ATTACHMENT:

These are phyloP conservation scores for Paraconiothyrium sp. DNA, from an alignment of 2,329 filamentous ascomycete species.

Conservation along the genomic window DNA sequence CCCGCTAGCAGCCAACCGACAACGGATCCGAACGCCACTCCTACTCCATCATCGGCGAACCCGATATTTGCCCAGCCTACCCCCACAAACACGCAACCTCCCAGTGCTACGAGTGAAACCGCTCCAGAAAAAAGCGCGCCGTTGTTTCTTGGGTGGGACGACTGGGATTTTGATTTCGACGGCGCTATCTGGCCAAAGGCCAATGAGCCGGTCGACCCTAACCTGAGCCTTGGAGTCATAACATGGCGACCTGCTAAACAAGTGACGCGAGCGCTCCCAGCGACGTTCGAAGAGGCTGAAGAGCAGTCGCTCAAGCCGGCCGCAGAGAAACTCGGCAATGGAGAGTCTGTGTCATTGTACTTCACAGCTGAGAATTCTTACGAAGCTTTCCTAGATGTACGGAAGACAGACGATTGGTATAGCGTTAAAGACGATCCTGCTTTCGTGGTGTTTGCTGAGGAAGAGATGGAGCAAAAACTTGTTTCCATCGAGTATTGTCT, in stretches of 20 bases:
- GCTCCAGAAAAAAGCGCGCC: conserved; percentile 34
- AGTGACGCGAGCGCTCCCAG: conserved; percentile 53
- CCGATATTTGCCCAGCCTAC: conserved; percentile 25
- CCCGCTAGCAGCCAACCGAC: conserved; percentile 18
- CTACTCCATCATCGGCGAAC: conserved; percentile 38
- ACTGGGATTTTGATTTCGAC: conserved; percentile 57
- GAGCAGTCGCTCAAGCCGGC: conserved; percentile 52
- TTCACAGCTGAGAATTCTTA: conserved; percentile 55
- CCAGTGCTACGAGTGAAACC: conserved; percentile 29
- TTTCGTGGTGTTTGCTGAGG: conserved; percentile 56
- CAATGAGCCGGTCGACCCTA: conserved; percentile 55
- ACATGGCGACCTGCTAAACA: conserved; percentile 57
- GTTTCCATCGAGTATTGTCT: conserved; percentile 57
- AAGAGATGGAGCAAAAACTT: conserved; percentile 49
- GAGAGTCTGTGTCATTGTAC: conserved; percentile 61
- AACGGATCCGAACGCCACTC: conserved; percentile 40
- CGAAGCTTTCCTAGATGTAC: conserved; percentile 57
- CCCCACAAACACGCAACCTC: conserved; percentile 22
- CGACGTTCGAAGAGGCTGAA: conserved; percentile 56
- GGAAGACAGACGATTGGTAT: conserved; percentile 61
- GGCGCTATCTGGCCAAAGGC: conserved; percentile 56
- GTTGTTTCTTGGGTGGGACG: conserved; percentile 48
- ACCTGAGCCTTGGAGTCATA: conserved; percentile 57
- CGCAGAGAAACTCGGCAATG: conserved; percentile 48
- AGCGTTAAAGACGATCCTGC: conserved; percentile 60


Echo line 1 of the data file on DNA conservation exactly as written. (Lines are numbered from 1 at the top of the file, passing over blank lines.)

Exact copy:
These are phyloP conservation scores for Paraconiothyrium sp. DNA, from an alignment of 2,329 filamentous ascomycete species.